Further because it absorbs only about two-thirds of its original water content, the dried product tends to have a texture that is tough and chewy. Drying was used by prehistoric humans to preserve many foods. Large quantities of fruits such as figs have been dried from ancient times to the present day. In the case of meat and fish, other preservation methods, such as smoking or salting, which yielded a palatable product, were generally preferred. Commercial dehydration of vegetables was initiated in the United States during the American Civil War but, as a result of the poor quality of the product, the industry declined sharply after the war.

This cycle was repeated with subsequent wars, but after World War II the dehydration industry thrived. This industry is confined largely to the production of a few dried foods, however, such as milk, soup, eggs, yeast, and powdered coffee, which are particularly suited to the dehydration method. Present-day dehydration techniques include the application of a stream of warm air to vegetables. Protein foods such as meat are of good quality only if freeze-dried. Liquid food is dehydrated usually by spraying it as fine droplets into a chamber of hot air, or occasionally by pouring it over a drum internally heated by steam.

Freeze-dryingA processing method that uses a combination of freezing and dehydration is called freeze-drying. Foods that already have been frozen are placed in a vacuum-tight enclosure and dehydrated under vacuum conditions with careful application of heat. Normally ice melts and becomes water when heat is applied. If more heat is applied, it turns to steam. But in freeze-drying, the ice turns directly to vapor, and there is little chance that microorganisms will grow. Freeze-dried foods, like those that are dehydrated, are light and require little space for storage and transportation.

They do not need to be refrigerated, but they must be reconstituted with water before they are ready to consume. IrradiationAs early as 1895, a major breakthrough in the world of science had arisen; the discovery of the X-ray by German physicist Wilhelm von Roetengen. This technological advancement, along with the soon to be discovered concept of radioactivity by French physicist Antoine Henri Becquerel, became the focus of attention for many scientifically based studies. Of most importance, to the field of food preservation, these two discoveries began the now controversial process of food irradiation.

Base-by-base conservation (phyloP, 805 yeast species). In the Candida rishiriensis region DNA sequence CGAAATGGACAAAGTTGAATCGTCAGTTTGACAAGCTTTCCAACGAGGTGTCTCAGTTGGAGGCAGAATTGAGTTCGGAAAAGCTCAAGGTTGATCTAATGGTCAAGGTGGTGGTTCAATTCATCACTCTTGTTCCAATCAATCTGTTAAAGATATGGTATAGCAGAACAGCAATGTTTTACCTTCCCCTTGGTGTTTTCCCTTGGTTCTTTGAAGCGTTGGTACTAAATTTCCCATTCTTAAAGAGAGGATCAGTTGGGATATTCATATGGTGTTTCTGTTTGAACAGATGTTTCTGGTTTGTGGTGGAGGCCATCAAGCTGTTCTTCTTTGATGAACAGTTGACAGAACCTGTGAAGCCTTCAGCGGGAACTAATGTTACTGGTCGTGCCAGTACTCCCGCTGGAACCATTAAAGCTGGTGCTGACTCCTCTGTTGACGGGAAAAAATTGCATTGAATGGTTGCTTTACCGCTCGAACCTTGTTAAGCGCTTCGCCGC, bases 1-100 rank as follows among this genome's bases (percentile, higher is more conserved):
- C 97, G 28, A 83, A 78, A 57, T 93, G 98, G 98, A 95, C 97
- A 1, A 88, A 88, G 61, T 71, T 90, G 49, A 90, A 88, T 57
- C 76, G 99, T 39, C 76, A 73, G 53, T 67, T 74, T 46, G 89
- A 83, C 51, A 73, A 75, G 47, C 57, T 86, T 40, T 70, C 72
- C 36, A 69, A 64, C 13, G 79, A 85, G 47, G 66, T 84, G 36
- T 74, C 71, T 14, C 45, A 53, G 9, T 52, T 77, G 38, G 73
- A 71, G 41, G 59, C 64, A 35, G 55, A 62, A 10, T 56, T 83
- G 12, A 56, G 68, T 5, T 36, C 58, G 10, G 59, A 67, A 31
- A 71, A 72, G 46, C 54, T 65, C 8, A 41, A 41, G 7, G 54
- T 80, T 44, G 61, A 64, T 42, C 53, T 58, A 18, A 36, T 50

Food irradiation employs an energy form termed ionizing radiation. In short, this process exposes food particles to alpha, beta and/or gamma rays. The rays cause whatever material they strike to produce electrically charged particles called ions. Ionizing radiation provides many attributes to treating foods. It has the ability to penetrate deeply into a food interacting with its atoms and molecules, and causing some chemical and biological effects that could possibly decrease its rate of decay. It also has the ability to sanitize foods by destroying contaminants such as bacteria, yeasts, molds, parasites and insects.

Irradiation delays ripening of fruits and vegetables; inhibits sprouting in bulbs and tubers; disinfests grain, cereal products, fresh and dried fruits, and vegetables of insects; and destroys bacteria in fresh meats. The irradiation of fresh fruits and vegetables, herbs and spices, and pork was approved in 1986. In 1990 the FDA approved irradiation of poultry to control salmonella and other disease-causing microorganisms. Irradiated foods were used by U. S. astronauts and by Soviet cosmonauts. Public concern over the safety of irradiation, however, has limited its full-scale use.

It is still off to a slow start, with only one food irradiation plant open in Mulberry, Florida, but it is seemingly catching the eyes of the producers and the consumers throughout the world. Miscellaneous MethodsOther methods or a combination of methods may be used to preserve foods. Salting of fish and pork has long been practiced, using either dry salt or brine. Salt enters the tissue and, in effect binds the water, thus inhibiting the bacteria that cause spoilage. Another widely used method is smoking, which frequently is applied to preserve fish, ham, and sausage.

The smoke is obtained by burning hickory or a similar wood under low draft. In this case some preservative action is provided by such chemicals in the smoke as formaldehyde and creosote, and by the dehydration that occurs in the smokehouse. Smoking usually is intended to flavor the product as well as to preserve it. Sugar, a major ingredient of jams and jellies, is another preservative agent. For effective preservation the total sugar content should make up at least 65 percent of the weight of the final product.

Sugar, which acts in much the same way as salt, inhibits bacterial growth after the product has been heated. Because of its high acidity, vinegar (acetic acid) acts as a preservative. Fermentation caused by certain bacteria, which produce lactic acid, is the basis of preservation in sauerkraut and fermented sausage. Sodium benzoate, restricted to concentrations of not more than 0. 1 percent, is used in fruit products to protect against yeasts and molds. Sulfur dioxide, another chemical preservative permitted in most states, helps to retain the color of dehydrated foods.